Italy's culture minister has expressed outrage over an advertisement by a US weapons firm showing Michelangelo's David holding a rifle. Dario Franceschini said the image was offensive and violated the law.
A number of Italian media web sites carried the image of the advertisement showing David holding a bolt-action rifle. The advertisement, from Illinois-based ArmaLite, carries the line "a work of art" in promoting the $3,000 rifle. Mr Franceschini urged the company to withdraw the advertisement for the AR-50A1.
He said in a tweet: "The image of David, armed, offends and infringes the law. We will take action against the American company so that it immediately withdraws its campaign."
First off, the ad itself is over a year old, as Sara Morrison at The Wire points out. The ad was originally tweeted by Armalite back in May of 2013. This ad, however, was only recently published in Italy, hence the sudden outrage.
Now, as for the claim of copyright… that doesn't seem to be exactly what's being claimed here. (And, indeed, none of the officials quoted actually use the word "copyright," instead claiming the ad "distorts" the original work. That term is deployed solely by reporting on the event.) The country of Italy "owns" Michelangelo's statue of David (finished in 1504), although the piece itself resides in Florence, a claim not without its own controversy. (Italy claimed the statue in 2010, something that enraged Florence officials who firmly believed that statue belonged to the city that had hosted it since its completion.)
What Italian officials actually seem to be claiming is control over use of images of the sculpture, which is adjacent to copyright, but not entirely the same thing.
Cristina Acidini, Florence superintendent for history and fine arts, condemned the company’s use of the image and also urged ArmaLite to immediately withdraw it.
“To use a work of art from any of the Florence museums for promotional purposes, it is necessary to obtain an evaluation of how the image may be used,” Miss Acidini said. “No-one ever agreed to that.”
What's being stated here sounds more like publicity rights. Florence officials are seeking to control use of David's "image" in advertising. ("Image" in this case being the collective perception of a cultural icon, rather than a photograph.) Italy may technically "own" the sculpture (as much as anyone can "own" a cultural icon), but it can't claim to control the copyright, which has long since expired. (And that's even under Italy's restrictive laws which make no allowances for fair use and include dubious "moral rights" as part of the copyright package.)
So, Florence effectively controls use of images (photos) of the sculpture, and is trying to assert some form of publicity rights on behalf of a statue. It can't lock anyone out from producing their own David sculptures, but what museum officials have done instead is prevent anyone from producing their own images. The museum has a strict "no photography" policy which means that any photos of David are controlled by the museum. (There doesn't seem to any similar policy restricting photography of the replica located elsewhere in Florence.) In this fashion, Florence officials can seek to control of David's use in commercial works via copyright law, even if what's being detailed here seems to rely more on outrage over "distorting" the sculpture's iconic status than any true legal basis.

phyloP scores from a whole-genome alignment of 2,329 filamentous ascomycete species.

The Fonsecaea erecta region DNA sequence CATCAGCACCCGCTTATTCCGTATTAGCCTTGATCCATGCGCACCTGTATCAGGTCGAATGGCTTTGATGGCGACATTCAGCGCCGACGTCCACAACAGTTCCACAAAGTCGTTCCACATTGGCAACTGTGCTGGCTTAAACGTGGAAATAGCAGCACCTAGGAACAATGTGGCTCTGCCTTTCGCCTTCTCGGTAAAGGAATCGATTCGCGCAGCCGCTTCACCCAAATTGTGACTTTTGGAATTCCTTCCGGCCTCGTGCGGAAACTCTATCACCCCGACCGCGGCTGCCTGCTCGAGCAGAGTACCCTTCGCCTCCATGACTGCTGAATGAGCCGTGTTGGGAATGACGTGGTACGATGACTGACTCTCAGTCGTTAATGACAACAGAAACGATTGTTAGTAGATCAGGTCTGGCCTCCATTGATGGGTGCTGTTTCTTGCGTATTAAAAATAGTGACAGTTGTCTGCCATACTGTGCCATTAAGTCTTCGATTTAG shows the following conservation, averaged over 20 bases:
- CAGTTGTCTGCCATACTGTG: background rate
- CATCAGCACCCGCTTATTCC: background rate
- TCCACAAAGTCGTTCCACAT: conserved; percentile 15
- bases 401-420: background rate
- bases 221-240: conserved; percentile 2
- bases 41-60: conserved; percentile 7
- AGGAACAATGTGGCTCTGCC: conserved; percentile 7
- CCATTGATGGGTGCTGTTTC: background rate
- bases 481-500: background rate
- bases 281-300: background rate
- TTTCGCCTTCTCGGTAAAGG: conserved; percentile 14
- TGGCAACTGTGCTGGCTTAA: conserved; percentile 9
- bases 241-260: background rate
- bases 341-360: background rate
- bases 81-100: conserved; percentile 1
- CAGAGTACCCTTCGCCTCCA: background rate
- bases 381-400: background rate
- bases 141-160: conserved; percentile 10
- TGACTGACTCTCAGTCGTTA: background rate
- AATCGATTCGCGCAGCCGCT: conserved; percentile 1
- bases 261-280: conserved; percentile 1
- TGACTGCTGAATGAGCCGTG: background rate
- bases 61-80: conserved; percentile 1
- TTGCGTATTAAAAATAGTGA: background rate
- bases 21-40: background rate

But this assertion of control over a cultural icon is still specious, as even the Florence superintendent of fine arts seems to realize. As Cristina Acidini says at ilpost.com, it's an "international event" but "I cannot, of course, send the FBI after Armalite." Instead, she intends to use the court of public opinion to render a verdict in the museum's favor and shame ArmaLite into dumping the ad.
"But I intend to use all the possibilities of reaction... starting with the 'moral persuasion' and scandal in the newspapers."
So, what we have is a copyright-esque assertion being used to shame a gun manufacturer into dropping an ad that has offended cultural sensibilities halfway around the world (ArmaLite is based in Illinois). At the center of it all is a 500-year-old sculpture currently in the public domain, but controlled by "adjacent" copyright measures. In the end, all these Italian officials have is their offended sensibilities, which really isn't enough to justify their demands.
We've covered stories in the past involving students attempting to hack into school networks for the purpose of changing their grades. I'll admit this was something of an obsession of mine when I was younger as well, because apparently the work acquiring the skills to pull this off was somehow less of an effort than just reading a damned textbook once in a while.
In any case, this is apparently a thing students still occasionally attempt. An alumnus of Purdue University allegedly decided he'd have a better shot at getting into another school for his master's degree if he altered his previous college marks electronically. Police released the following mugshot of the perp.
Okay, fine, so the actual perp's name is Roy Sun, a 25 year old who was already earning $70,000 a year with his engineering degree. Once it was discovered that he had changed his grades electronically, Sun was sentenced to four years in jail, of which he'll only serve 90 days, with the balance being served on supervised probation. Sun's willingness to be forthcoming on what he did is impressive.